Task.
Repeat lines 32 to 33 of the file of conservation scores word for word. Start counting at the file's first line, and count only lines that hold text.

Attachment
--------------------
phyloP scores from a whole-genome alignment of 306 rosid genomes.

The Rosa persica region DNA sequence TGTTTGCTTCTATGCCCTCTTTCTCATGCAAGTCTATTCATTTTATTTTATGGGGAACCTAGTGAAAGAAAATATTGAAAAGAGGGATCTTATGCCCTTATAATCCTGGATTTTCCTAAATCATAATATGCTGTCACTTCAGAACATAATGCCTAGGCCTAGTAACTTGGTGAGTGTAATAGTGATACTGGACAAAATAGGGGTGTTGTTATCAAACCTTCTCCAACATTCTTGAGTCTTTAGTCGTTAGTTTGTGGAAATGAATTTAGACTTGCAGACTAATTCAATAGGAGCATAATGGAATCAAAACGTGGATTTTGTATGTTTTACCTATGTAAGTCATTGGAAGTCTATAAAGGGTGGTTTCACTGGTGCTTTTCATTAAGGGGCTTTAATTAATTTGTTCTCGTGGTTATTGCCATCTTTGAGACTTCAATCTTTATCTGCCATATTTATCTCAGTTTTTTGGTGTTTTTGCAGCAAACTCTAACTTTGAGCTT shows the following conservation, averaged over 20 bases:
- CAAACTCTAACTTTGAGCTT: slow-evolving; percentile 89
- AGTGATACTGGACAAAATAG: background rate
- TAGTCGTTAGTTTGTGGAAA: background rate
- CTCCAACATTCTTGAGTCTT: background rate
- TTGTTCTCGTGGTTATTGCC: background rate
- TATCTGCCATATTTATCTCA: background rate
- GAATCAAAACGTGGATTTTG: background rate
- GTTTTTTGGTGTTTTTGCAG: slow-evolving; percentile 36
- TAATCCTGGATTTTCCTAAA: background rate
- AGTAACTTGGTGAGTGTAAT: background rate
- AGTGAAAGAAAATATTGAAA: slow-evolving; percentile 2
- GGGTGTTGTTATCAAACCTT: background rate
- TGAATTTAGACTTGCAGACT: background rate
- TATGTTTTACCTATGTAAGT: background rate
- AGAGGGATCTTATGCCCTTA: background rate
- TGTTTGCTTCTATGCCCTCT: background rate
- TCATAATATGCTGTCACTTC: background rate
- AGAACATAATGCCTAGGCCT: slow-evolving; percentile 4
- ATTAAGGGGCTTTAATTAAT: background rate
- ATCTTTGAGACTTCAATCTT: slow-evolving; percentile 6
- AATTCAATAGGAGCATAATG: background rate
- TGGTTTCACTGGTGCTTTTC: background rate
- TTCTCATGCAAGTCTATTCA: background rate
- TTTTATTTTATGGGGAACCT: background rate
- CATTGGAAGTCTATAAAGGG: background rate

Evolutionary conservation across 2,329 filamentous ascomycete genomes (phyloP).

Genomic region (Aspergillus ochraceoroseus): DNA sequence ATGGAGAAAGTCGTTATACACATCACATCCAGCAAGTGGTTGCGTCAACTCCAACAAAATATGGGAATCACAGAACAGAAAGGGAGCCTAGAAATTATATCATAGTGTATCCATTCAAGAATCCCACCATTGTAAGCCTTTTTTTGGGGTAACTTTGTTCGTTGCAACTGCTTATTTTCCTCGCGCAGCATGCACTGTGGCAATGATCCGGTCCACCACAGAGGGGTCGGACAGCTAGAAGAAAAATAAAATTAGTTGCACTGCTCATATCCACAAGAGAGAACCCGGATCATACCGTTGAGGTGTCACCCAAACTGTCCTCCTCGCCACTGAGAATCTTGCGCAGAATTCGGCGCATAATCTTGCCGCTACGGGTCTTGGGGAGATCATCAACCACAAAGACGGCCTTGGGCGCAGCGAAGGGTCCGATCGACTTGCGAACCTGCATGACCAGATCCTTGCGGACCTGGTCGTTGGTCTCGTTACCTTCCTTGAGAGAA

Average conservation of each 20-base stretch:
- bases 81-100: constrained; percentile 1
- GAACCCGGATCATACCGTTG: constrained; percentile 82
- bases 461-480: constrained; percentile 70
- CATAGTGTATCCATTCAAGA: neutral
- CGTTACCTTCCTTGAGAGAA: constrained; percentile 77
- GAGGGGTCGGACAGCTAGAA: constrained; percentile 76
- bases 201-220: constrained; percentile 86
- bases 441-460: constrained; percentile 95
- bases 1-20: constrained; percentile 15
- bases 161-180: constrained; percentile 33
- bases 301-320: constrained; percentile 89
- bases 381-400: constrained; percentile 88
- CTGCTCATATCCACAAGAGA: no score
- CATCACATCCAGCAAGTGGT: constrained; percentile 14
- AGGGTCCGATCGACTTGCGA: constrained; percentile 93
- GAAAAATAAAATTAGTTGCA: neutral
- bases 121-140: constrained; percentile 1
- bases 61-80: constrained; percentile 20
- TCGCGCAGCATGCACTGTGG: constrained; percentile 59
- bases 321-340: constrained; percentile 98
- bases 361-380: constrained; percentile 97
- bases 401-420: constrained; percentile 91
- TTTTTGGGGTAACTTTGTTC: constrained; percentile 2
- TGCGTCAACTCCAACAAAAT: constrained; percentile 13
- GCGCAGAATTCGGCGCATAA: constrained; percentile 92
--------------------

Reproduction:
- GAACCCGGATCATACCGTTG: constrained; percentile 82
- bases 461-480: constrained; percentile 70